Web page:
David Cooper’s article, entitled “Eminent Domain Proceedings and the Scope of the Project Rule: Navigating a Misunderstood Valuation Doctrine,” was published in the Winter Edition of the New York State Bar Association’s Municipal Lawyer Journal. The Article covers strategies for municipalities at the early stages of the eminent domain process to prepare for potential valuation challenges in subsequent just compensation trials.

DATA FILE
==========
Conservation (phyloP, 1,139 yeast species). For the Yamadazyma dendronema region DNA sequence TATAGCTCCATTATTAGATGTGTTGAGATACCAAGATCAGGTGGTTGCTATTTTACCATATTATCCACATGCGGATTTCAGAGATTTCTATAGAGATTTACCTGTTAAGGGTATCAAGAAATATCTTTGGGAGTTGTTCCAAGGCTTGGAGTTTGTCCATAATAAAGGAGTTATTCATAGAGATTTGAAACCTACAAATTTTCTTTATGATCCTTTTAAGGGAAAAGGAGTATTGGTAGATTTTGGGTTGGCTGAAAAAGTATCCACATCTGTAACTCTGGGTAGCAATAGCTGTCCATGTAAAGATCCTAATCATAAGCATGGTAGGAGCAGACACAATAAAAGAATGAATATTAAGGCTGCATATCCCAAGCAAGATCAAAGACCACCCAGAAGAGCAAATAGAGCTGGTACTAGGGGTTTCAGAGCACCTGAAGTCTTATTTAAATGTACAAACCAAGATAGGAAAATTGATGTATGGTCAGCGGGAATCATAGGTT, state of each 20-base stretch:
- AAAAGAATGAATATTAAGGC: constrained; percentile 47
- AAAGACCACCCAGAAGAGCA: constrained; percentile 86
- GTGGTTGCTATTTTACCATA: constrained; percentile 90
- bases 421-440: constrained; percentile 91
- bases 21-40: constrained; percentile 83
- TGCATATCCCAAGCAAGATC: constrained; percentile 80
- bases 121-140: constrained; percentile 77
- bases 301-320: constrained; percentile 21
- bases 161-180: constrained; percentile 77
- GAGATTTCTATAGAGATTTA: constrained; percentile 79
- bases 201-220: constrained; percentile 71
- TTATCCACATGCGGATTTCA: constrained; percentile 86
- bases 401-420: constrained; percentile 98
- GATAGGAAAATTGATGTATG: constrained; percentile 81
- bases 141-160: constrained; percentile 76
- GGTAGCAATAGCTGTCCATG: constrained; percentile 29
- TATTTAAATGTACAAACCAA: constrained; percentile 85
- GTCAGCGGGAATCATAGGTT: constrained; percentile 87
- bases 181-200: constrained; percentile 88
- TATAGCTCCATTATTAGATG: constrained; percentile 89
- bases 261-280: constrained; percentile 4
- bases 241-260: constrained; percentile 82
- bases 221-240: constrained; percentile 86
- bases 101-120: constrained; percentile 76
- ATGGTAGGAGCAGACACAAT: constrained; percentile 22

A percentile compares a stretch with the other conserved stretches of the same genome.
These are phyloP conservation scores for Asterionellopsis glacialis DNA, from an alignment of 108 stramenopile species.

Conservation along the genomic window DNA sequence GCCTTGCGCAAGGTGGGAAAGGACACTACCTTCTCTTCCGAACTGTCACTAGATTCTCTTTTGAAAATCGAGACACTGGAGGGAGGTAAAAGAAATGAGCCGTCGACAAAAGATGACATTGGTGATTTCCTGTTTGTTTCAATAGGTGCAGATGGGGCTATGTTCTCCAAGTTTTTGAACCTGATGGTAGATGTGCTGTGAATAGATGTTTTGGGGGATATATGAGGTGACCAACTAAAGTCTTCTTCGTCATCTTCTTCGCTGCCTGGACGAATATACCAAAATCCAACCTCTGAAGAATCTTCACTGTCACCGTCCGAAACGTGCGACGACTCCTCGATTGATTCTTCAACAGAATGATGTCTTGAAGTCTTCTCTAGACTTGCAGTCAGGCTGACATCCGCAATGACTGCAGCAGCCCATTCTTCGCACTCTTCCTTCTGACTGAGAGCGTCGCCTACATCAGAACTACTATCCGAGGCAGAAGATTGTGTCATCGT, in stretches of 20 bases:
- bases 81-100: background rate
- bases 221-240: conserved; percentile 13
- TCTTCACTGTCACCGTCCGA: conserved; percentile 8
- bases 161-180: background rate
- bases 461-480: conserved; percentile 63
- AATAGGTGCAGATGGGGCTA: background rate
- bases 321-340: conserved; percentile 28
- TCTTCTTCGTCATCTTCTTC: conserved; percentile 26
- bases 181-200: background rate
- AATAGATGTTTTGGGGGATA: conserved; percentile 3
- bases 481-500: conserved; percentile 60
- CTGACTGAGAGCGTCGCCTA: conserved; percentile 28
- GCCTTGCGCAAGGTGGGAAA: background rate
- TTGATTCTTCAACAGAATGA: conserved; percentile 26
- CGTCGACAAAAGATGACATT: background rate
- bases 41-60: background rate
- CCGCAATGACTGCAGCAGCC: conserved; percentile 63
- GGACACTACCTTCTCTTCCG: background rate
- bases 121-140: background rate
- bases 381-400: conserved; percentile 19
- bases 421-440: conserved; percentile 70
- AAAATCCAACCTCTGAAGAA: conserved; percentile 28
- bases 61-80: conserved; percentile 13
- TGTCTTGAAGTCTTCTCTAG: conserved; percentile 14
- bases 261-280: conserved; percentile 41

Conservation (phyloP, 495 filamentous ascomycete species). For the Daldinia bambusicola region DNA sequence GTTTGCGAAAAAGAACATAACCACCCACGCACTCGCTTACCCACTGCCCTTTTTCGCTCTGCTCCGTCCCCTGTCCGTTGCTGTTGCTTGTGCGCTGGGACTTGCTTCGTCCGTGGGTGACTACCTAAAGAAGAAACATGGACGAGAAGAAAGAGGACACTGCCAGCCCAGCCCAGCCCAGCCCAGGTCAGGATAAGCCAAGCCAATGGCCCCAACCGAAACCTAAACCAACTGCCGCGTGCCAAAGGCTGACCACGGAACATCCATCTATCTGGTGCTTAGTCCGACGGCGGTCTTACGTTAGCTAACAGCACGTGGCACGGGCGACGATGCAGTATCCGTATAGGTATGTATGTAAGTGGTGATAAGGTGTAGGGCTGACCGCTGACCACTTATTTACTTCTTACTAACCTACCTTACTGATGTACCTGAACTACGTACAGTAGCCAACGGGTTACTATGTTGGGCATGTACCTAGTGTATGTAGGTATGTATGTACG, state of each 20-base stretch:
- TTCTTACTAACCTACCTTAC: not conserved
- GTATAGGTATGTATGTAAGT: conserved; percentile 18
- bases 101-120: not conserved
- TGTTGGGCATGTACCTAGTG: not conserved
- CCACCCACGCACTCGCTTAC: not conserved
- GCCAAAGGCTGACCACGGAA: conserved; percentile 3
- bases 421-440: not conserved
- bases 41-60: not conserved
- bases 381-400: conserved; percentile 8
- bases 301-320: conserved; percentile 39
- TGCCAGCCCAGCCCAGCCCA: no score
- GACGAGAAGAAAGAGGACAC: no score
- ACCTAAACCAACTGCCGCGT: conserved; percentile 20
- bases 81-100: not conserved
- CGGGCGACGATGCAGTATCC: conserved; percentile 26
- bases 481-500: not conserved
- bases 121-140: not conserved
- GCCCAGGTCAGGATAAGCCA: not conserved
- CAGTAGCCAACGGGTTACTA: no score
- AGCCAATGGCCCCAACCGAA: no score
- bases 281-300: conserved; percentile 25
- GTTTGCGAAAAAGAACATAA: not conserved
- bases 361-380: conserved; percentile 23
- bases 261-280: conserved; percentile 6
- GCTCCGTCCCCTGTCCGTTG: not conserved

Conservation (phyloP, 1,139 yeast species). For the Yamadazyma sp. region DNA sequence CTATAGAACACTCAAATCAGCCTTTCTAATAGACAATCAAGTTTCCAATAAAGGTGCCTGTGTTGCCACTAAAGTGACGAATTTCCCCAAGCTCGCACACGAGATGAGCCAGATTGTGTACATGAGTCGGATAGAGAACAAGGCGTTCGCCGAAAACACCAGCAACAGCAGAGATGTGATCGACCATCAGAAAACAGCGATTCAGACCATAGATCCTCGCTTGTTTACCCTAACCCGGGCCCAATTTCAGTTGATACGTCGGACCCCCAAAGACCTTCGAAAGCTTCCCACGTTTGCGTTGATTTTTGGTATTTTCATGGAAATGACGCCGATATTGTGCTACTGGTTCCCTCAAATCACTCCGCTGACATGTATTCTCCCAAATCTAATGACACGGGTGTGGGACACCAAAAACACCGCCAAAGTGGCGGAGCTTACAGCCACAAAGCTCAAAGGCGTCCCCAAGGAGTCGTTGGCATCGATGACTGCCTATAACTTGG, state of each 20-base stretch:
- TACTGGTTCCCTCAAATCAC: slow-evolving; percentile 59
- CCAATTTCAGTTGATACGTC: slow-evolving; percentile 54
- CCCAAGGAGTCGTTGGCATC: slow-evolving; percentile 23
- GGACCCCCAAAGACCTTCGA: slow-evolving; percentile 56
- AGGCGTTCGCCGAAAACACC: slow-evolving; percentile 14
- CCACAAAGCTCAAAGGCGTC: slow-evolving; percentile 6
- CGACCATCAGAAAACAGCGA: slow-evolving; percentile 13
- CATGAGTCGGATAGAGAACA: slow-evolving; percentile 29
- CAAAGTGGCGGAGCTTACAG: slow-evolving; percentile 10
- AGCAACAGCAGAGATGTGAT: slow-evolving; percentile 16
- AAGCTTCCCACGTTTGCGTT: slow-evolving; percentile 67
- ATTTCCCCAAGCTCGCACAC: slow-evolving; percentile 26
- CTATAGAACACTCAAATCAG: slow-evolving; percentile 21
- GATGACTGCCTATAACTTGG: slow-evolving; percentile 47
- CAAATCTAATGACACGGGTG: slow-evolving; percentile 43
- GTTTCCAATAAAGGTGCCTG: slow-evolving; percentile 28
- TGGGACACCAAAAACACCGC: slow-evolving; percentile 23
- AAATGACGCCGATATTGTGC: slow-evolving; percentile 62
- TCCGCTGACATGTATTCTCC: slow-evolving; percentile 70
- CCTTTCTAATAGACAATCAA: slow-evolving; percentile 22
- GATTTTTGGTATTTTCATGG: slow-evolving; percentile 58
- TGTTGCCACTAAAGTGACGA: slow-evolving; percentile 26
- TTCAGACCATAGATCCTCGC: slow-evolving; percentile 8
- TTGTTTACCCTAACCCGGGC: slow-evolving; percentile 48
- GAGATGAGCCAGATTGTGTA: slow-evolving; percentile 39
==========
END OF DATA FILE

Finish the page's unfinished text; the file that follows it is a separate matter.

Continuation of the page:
The ”Miller Rule,” announced by the U.S. Supreme Court in 1943, dictates that the owner of a condemned property cannot enhance its “just compensation” award on a theory that the project for which the parcel was taken increased the market value of all properties in the neighborhood. A property located in a neighborhood experiencing revitalization as a result of a major public/private partnership could be worth far more than a property located in a distressed area experiencing little growth. The Miller Rule indicates that the condemned parcel should be valued as it existed before the Project commenced. An issue that often arises is how to value a property when the revitalization project occurs over various phases, and the condemned parcel was not included in the initial project phase. In this instance, a court may determine that the parcel was not within the original “scope of the project,” and as such, could be valued as if it were located within a rising market reflecting the revitalization of the overall neighborhood. The article offers insights for municipal officials into how New York courts have applied the Miller Rule to multi-phased projects, and how best to prepare during the initial steps of the eminent domain process for subsequent claims that the condemned parcel was not in the initial “scope” of the project.